Thanks to school trustee Mike McMahon for sending along this letter from the school district superintendent about the issues the district is facing. With the state’s sad financial dive, note the section about whether or not schools can survive solely on state funding.
McMahon also has an outstanding Web site that includes a number of resources for parents in addition to regular updates about the Alameda Unified School District.
School’s ending and with it goes the music on San Jose Avenue. Residents who live on the tail end of the street near Lincoln Middle School get treated to tunes al dente on a regular basis.
The school’s marching band leaves the campus and hits the road with their saxophones and trombones and drums and all the other bassy and trilly things that make songs sound patriotic and holiday-ish.
For a first-timer hearing a live band outside the house you’re visiting, it’s a surreal treat. At first, when it’s not up close, you wonder if a caravan of ice cream wagons have converged. As the notes come closer, it’s clear this is real music. It stops and starts as the instructor calls the shots. Then you go to the front door and there, right in the street, not on the sidewalk, is your band.
Every street should have one. Every school should have one. And every school budget should be able to afford one. But that’s a subject for another day. Let’s just leave this on a light note.
No more breath-holding over the anti-bullying curriculum that polarized parents into clearly defined support and opposition camps. The Board of Education voted 3-2 last night to approve the 45-minute curriculum focusing on fairness and tolerance of children who come from non-heterosexual families. Patricia Spencer and Mike McMahon cast the no-votes. The Alameda Journal‘s Peter Hegarty has the story. And here’s more from Michele Ellson of The Island.
Life on the Island, the column I write for the Alameda Journal is up online now. This week it’s about the Alameda Unified School District’s proposed anti-bullying curriculum…the one that has generated buckets of publicity in recent months. I write, in part:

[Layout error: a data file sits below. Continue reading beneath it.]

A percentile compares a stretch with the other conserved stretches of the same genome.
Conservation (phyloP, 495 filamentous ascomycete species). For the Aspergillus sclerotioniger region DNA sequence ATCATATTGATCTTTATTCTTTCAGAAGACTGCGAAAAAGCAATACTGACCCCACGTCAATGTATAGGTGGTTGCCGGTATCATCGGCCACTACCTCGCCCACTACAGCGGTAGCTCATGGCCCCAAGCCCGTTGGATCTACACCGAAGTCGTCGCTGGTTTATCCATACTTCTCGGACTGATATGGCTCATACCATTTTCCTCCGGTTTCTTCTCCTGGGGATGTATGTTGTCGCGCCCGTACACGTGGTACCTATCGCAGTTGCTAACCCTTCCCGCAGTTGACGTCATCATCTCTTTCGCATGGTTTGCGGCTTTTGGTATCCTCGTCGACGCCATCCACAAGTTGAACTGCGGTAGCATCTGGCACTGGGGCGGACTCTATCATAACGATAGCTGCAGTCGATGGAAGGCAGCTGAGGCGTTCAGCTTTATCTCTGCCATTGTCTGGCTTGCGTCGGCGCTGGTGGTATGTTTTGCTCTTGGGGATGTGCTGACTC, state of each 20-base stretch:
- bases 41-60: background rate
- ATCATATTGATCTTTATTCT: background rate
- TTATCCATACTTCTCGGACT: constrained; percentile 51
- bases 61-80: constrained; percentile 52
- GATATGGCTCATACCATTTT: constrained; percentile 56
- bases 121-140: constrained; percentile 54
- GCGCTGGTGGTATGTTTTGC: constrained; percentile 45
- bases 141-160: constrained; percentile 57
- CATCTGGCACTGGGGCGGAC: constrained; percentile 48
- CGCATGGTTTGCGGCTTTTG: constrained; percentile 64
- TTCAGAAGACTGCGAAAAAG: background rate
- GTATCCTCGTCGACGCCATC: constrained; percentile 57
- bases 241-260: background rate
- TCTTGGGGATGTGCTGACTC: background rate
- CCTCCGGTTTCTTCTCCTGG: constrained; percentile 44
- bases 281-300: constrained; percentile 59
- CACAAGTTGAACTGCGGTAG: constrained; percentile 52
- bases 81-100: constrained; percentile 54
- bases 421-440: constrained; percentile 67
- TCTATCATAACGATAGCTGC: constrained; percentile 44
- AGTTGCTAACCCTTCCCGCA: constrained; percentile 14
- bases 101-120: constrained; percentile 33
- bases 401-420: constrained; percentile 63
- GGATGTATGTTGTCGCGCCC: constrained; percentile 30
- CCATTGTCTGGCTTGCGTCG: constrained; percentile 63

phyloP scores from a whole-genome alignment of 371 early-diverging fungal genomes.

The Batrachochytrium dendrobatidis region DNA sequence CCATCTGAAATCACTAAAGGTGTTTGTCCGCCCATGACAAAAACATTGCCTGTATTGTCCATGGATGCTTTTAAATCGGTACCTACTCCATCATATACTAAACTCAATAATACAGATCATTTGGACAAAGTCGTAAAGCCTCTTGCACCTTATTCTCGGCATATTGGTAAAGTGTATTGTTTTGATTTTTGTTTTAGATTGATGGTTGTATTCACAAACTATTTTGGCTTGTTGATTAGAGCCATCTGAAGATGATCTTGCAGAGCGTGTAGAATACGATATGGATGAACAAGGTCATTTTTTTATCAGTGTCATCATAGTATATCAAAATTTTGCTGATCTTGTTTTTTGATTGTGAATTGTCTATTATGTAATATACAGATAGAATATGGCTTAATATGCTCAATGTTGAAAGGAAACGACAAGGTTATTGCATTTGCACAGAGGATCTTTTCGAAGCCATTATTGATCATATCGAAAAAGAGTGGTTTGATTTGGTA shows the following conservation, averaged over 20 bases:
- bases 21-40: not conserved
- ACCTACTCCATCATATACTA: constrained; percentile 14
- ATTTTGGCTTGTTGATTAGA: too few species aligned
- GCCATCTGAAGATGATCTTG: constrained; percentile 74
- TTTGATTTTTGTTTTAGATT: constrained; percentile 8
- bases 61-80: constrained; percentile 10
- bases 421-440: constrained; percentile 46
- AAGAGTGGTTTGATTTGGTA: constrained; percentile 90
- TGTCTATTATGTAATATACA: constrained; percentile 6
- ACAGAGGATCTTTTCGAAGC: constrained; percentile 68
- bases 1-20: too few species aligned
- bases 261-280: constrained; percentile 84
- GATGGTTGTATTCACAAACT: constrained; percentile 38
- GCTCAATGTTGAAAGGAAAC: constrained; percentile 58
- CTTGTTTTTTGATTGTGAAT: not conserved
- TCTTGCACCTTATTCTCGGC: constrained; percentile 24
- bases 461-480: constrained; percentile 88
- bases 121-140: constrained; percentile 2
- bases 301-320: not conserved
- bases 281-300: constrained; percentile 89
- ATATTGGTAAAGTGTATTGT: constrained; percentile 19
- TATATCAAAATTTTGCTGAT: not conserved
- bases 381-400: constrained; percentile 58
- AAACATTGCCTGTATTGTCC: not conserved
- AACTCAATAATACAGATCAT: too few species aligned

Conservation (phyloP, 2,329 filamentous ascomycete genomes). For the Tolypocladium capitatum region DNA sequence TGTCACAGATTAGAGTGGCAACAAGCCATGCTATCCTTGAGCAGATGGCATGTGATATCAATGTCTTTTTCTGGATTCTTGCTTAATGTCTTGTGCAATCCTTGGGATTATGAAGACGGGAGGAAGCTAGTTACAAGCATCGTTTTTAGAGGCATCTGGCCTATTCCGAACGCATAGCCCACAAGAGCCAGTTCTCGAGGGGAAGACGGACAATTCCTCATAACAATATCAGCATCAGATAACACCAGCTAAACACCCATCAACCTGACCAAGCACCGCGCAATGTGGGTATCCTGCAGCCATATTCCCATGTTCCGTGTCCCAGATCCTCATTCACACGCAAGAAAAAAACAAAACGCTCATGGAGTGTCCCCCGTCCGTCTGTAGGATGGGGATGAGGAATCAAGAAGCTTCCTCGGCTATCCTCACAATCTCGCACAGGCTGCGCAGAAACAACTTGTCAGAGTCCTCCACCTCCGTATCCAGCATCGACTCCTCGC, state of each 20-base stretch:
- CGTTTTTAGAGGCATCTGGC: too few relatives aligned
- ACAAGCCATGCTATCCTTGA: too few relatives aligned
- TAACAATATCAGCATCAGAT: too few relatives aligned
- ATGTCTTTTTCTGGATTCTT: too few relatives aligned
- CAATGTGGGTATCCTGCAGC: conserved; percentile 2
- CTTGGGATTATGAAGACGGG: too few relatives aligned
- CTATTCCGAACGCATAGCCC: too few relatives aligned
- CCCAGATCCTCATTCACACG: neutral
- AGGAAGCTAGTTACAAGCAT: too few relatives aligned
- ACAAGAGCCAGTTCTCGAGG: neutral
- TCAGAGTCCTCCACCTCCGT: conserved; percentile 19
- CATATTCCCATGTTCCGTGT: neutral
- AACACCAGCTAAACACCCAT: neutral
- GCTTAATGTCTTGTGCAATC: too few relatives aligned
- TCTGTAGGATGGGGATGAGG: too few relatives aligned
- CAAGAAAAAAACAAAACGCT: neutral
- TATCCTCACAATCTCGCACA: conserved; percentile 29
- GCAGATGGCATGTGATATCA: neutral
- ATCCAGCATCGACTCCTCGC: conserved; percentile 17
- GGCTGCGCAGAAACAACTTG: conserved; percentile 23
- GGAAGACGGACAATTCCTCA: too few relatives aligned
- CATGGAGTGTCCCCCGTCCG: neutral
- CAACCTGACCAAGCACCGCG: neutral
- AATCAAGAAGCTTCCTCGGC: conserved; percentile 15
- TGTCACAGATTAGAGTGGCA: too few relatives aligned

…teaching about same-gender families is no more about sex than the words “marriage” and “husband” and “wife” and “wedding” are about sex. Yes, marriage is based in part on a sexual commitment, but we speak about husbands and wives all the time in a way in which sexuality is not the focus. To children, the word lesbian is no more about sex than the word marriage is.
You can read the whole piece here.
A neighbor reports that she just got a phone call in which she was asked to answer a series of automated survey questions. Below is her best recollection of what she was asked:
Do you care about education in Alameda schools?
Do you believe that a curriculum explaining lesbian, gay and transgender issues should be allowed in the Alameda school district?
Do you think gay, lesbian and transgender are appropriate vocabulary to be teaching at the elementary school level?
Do you that marriage only between one man and one woman should be allowed in California?
(This last one is really confusing.)
She says she thinks there was one more substantive question and then the recorded voice asked two bits of demographic info. One, if she was 50 or older and, two, if she was male. The call came from a Washington, D.C. area code and was conducted by a survey company (she didn’t catch the name). Perhaps you too have received such a call? Perhaps you too will receive such a call?
Tonight is the first of three Alameda Unified School District community meetings about the future of Alameda schools. The idea, as I understand it, is to create a master plan for the public school system in Alameda. The meeting starts at 6:30 and Superintendent Kirsten Vital as well as members of the school board will be discussing three possible scenarios for addressing the long term fiscal sustainability of public education in Alameda. They’ll be discussing how dwindling state funding impacts the district, the possibility of chartering the district as on whole, as well as the possibility of generating more funds for Alameda schools at the local level. The meeting is at Haight Elementary.